Healthcare-associated infections (HAIs) are a growing concern in the medical field and they’re increasingly showing up on radiologists’ radar as the field takes on more patients and adopts new imaging modalities.
Researchers with the University of Saskatchewan explored this growing concern in an educational piece published Oct. 14 in the Journal of Medical Imaging and Radiation Sciences. They noted that, just as the imaging expert’s responsibility has grown on the care team, so too should the radiology department (RD) play a part in preventing HAIs.
“As the role of medical imaging has extended from primarily diagnosis to include more interventions, the implementation and development of standardized infection minimization protocols and infection control procedures are vital in the RD, particularly in interventional radiology,” wrote Fatima Ilyas, a radiology student and research assistant at Royal University Hospital, and colleagues.
HAIs are a monumental concern for the field; they’re the fourth leading cause of disease in developed countries, are responsible for thousands of deaths each year, and cost the healthcare system billions, researchers noted. But they’re often preventable by putting the right procedures in place.
Radiology practices can be vulnerable to the transmission of HAIs, whether they’re left on imaging devices, spread in waiting rooms, or transmitted by contaminated hands. So, it’s crucial that all members of the imaging care team are educated about this topic, the authors argued.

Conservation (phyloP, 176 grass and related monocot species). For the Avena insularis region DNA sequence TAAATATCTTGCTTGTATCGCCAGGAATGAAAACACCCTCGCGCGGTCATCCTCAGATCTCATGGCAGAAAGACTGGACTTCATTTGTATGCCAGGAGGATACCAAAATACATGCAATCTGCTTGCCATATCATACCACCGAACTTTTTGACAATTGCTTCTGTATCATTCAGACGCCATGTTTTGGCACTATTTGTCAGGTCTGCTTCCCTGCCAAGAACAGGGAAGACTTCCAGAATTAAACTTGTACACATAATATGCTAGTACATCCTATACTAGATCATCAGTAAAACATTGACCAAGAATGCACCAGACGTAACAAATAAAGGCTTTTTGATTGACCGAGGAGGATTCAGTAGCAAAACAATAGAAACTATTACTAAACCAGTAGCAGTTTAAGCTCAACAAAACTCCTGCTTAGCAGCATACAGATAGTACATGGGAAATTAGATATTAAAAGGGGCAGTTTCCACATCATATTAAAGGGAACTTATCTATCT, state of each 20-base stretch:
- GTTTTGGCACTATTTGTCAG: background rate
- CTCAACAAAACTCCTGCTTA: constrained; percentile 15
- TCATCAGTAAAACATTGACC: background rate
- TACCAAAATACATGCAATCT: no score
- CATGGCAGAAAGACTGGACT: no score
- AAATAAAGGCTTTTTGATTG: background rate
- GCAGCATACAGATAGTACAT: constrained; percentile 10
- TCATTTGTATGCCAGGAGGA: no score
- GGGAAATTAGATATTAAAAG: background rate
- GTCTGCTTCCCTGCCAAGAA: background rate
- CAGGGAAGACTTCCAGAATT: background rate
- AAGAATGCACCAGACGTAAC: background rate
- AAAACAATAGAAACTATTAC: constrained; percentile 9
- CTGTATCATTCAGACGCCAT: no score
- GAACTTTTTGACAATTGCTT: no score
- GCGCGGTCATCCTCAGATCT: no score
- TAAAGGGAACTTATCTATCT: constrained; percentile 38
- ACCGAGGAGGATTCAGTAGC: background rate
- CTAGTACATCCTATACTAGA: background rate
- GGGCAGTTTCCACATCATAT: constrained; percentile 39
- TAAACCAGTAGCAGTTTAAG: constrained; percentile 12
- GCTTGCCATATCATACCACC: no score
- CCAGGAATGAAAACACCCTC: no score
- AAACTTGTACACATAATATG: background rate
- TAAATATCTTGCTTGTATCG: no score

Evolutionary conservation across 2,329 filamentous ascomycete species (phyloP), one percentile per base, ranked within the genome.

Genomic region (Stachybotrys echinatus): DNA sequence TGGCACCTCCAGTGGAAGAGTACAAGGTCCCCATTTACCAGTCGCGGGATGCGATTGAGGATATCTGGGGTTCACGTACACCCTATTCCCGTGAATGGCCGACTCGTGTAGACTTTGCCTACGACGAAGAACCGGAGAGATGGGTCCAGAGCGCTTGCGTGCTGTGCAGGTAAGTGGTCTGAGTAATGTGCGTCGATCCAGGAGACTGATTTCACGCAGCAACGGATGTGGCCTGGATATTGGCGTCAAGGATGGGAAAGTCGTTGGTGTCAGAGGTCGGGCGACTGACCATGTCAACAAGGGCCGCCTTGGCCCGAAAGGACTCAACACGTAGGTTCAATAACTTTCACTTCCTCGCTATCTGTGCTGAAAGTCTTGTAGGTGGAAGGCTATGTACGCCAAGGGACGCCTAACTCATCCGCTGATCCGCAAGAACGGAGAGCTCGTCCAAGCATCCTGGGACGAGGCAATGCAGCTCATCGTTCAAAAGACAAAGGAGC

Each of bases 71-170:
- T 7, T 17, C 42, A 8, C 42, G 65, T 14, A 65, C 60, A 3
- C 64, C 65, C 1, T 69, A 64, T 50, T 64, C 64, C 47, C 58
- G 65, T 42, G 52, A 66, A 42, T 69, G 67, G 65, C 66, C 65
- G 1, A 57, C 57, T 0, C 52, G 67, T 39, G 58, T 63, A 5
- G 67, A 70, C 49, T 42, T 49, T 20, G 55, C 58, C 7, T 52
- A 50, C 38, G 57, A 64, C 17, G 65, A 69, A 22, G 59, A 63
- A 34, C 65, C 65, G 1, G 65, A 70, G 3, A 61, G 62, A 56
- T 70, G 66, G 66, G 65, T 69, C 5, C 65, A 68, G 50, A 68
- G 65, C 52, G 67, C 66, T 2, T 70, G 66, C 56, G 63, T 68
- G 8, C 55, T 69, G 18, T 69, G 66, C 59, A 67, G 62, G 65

They offer three steps that radiology departments can take to help safeguard against infections:
- Implement hand hygiene protocols: This is the simplest and most effective way to reduce the spread of HAIs. It typically consists of alcohol hand sanitizers, but they are not effective in stopping enteric infections, such as C. diff. Extra caution should be paid to hand hygiene when using portable x-rays in the emergency department or other susceptible areas. Providers should also use gloves when performing radiological examinations or touching patients.
- Sterilize and disinfect equipment: About one-third of HAIs can be prevented by properly cleaning machines, the authors noted. Radiologists are urged to use replaceable sheets on CT and MRI tabletops, ultrasound tables and any other surfaces that come into direct contact with patients. Cleaning equipment with alcohol wipes and chlorhexidine-based detergent between exams is also sound practice. MRI machines can be tough to disinfect, they added, because of difficultly accessing its bore. Providers are encouraged to disinfect with a solution of 1,000 parts of hypochlorite by a million part of chloride.
- Control the environment: Some infections, such as Staphylococci, can survive for an extended stretch while adhering to plastic or metal parts of imaging devices. Ilyas and colleagues urged radiologists to adopt the WASH (Good Water supply, Sanitation and Hygiene) protocol to ensure proper disinfection. Risk of HAI can also increase during a hospital renovation project, they cautioned.
The piece also included tips on managing patients who are infected in the radiology department, as well as a quiz to test your knowledge on preventing HAIs. You can read the entire breakdown in the Journal of Medical Imaging and Radiation Sciences here.